Sex Trafficking: Not Just a Thailand Problem

by Admin on November 22, 2011

This year the US Department of State gave Thailand a ranking of “Second Tier Watch list” in its annual Trafficking in Persons global report, a half step below Laos, and a half step above Burma (which was placed in the third, and worst, tier). But while South East Asia does indeed have a major human trafficking problem to deal with, are various western nations and humanitarian agencies justified in focusing on South East Asia, when sex trafficking also occurs within their own borders?


Yesterday, Brooklyn courts indicted four people of forcing two minors, aged 12 and 13, into prostitution in New York City. The two young victims in question had been drawn into their captors’ webs with promises of gifts, money, attention, and care, and then later forced to dance in clubs and perform sex acts with strangers. Furthermore, according to an attorney from the Brooklyn District sex trafficking unit, these incidents are becoming alarmingly common in Brooklyn– since the formation of the unit a year and a half ago, 31 individuals have been detained on charges of sex trafficking in the area.

Also in the news, America’s Penn State Sex Scandal, that horrendous tale of sexual abuse, pedophilia, and cover-ups, has allegedly been further complicated by rumors that Penn State defensive coordinator Jerry Sandusky was involved in trafficking his under-aged victims, in addition to assaulting them.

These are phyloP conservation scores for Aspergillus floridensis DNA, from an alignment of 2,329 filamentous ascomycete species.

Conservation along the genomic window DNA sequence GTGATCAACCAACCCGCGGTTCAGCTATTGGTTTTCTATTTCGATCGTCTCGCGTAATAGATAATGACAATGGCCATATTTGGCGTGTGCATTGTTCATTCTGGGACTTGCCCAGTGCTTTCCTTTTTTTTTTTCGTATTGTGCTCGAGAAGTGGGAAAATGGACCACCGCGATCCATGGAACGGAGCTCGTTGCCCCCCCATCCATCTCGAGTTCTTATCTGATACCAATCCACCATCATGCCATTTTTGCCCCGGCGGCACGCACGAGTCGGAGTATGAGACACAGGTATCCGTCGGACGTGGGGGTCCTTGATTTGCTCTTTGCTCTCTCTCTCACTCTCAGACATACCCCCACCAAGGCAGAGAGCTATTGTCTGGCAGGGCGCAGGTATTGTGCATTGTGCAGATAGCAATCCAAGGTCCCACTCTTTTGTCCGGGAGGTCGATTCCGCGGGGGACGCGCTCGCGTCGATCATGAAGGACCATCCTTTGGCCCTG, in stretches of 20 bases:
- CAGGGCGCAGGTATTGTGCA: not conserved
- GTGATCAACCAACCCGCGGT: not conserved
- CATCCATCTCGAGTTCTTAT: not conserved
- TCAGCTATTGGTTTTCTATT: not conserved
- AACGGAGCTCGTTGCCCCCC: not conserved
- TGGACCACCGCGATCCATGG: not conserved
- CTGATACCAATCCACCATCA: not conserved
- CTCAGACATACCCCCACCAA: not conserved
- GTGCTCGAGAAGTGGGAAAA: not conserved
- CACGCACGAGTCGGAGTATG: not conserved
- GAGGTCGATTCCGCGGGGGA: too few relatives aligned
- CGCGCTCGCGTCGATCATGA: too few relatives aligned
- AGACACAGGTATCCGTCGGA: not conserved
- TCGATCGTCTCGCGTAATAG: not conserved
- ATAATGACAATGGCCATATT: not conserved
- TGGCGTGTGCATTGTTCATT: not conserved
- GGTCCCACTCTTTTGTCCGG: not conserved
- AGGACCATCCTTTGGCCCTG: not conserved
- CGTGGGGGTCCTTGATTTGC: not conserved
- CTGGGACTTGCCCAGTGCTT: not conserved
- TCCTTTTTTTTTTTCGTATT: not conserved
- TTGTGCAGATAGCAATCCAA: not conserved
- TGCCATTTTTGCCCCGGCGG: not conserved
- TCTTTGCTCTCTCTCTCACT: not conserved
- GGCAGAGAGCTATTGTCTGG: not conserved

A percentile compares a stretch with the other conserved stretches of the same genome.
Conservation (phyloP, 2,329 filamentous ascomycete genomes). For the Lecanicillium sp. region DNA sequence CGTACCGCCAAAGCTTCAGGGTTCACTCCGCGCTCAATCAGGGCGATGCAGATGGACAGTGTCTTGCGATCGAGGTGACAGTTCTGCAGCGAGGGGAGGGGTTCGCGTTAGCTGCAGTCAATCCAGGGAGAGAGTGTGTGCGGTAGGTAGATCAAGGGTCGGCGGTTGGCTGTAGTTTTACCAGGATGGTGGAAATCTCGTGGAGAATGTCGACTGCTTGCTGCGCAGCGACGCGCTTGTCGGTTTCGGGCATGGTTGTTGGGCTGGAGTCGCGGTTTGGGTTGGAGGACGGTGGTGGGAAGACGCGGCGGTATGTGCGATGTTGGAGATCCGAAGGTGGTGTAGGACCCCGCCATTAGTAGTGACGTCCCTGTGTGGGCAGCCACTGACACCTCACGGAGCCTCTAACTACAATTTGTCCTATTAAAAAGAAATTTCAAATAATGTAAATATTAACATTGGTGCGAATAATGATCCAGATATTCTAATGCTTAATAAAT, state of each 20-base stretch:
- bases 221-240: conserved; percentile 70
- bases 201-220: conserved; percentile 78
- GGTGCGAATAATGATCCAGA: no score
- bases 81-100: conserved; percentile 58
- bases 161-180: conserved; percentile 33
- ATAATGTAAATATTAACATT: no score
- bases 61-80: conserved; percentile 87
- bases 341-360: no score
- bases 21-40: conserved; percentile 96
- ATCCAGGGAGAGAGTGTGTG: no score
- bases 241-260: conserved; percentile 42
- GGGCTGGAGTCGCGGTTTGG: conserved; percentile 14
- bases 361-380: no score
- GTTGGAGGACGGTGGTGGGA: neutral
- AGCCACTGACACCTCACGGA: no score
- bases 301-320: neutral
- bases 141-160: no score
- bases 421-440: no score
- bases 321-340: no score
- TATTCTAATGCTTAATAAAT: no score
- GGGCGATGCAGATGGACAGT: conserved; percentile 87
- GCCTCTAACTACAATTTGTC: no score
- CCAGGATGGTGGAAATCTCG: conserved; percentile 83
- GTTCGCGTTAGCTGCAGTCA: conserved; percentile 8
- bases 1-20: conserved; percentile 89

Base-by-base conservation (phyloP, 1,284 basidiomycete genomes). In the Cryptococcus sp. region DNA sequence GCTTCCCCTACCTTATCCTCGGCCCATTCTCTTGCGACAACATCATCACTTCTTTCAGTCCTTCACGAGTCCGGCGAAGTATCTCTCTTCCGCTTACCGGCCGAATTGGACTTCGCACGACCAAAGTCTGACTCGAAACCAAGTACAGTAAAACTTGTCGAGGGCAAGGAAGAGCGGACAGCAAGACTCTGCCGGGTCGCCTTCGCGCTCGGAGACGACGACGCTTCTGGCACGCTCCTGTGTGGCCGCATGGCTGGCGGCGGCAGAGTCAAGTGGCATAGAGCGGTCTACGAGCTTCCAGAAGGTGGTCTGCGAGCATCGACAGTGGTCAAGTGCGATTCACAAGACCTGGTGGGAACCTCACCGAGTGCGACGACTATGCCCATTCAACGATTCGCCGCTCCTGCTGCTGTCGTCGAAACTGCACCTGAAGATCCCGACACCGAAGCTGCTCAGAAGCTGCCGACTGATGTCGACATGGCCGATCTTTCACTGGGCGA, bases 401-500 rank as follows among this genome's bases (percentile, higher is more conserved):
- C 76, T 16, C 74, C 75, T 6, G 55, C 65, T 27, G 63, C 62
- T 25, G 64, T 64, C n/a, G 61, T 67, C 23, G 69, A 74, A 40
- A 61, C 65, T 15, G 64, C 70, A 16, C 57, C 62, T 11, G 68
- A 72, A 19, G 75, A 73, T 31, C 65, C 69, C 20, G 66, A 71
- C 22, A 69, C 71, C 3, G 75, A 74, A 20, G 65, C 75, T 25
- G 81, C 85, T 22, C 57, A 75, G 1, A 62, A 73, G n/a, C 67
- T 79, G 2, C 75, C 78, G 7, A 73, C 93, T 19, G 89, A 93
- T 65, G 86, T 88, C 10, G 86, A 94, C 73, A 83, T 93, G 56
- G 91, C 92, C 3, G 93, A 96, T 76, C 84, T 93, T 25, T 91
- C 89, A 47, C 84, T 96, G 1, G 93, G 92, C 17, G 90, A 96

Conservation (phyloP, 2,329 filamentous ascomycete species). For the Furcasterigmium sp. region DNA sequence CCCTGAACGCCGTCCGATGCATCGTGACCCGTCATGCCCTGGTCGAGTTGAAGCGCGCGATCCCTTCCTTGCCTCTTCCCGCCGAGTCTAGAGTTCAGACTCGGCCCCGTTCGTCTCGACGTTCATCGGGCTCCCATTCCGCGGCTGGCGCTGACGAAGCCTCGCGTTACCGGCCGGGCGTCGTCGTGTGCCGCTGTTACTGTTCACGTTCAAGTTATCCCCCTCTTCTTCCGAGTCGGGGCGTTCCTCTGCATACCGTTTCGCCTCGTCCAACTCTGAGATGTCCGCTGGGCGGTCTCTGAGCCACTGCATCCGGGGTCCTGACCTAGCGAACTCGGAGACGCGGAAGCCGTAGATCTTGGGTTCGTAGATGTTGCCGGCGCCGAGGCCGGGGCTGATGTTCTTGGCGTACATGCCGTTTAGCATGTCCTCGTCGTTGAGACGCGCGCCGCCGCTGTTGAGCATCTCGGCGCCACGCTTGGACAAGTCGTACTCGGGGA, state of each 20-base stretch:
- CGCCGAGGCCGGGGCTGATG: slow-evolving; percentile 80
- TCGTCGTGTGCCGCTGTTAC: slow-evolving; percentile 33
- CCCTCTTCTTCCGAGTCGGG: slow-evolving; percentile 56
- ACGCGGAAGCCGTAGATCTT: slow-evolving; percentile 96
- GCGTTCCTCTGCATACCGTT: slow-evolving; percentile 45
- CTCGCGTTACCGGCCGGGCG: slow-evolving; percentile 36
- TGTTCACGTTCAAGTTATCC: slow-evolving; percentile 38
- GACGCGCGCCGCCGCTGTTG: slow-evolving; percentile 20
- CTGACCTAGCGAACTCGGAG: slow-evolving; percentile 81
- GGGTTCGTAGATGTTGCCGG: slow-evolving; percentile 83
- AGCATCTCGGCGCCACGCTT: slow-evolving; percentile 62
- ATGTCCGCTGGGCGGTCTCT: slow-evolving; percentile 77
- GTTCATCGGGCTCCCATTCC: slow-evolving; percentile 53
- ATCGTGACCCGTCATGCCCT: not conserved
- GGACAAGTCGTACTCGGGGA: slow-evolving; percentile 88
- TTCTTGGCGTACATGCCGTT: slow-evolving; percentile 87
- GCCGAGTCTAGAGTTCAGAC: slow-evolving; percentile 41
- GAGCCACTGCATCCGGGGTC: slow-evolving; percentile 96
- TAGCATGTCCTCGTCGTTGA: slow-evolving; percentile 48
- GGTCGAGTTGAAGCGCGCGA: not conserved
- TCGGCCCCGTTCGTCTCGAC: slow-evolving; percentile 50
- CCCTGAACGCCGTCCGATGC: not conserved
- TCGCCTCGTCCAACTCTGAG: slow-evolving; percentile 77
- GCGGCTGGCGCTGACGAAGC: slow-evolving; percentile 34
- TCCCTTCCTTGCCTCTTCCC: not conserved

Earning less notoriety in the media has been the growing problem of sex trafficking in Nebraska.  Allegedly, traffickers prey on newly arrived immigrants to the US,  trafficking them up and down I-80 in Nebraska for several months at a time. Newly immigrated young women and children are particularly vulnerable to being targeted by traffickers, according to a US immigration attorney, as they are easily intimidated and isolated, and do not know the protections they are afforded under US law.

Human sex trafficking in the US has even been linked to a high-profile political death. In 2009, former Georgia senator Nancy Shaefer was found dead in her home, in what was ruled a “murder-suicide” with her husband. Critics have cited an alternative theory that Shaefer, who was a prominent child rights activist and critic of Child Protective Services (CPS), was planning to go public with a documentary exposing a high level pedophilia trafficking ring in Atlanta, which suffers one of the worst rates of human trafficking in the US.

  Land of the free, indeed. Perhaps the US department of State should spend less time publishing lengthy reports on the human sex trafficking problems occurring in developing countries, and more time curbing the significant human sex trafficking problem that is festering in its own backyard.




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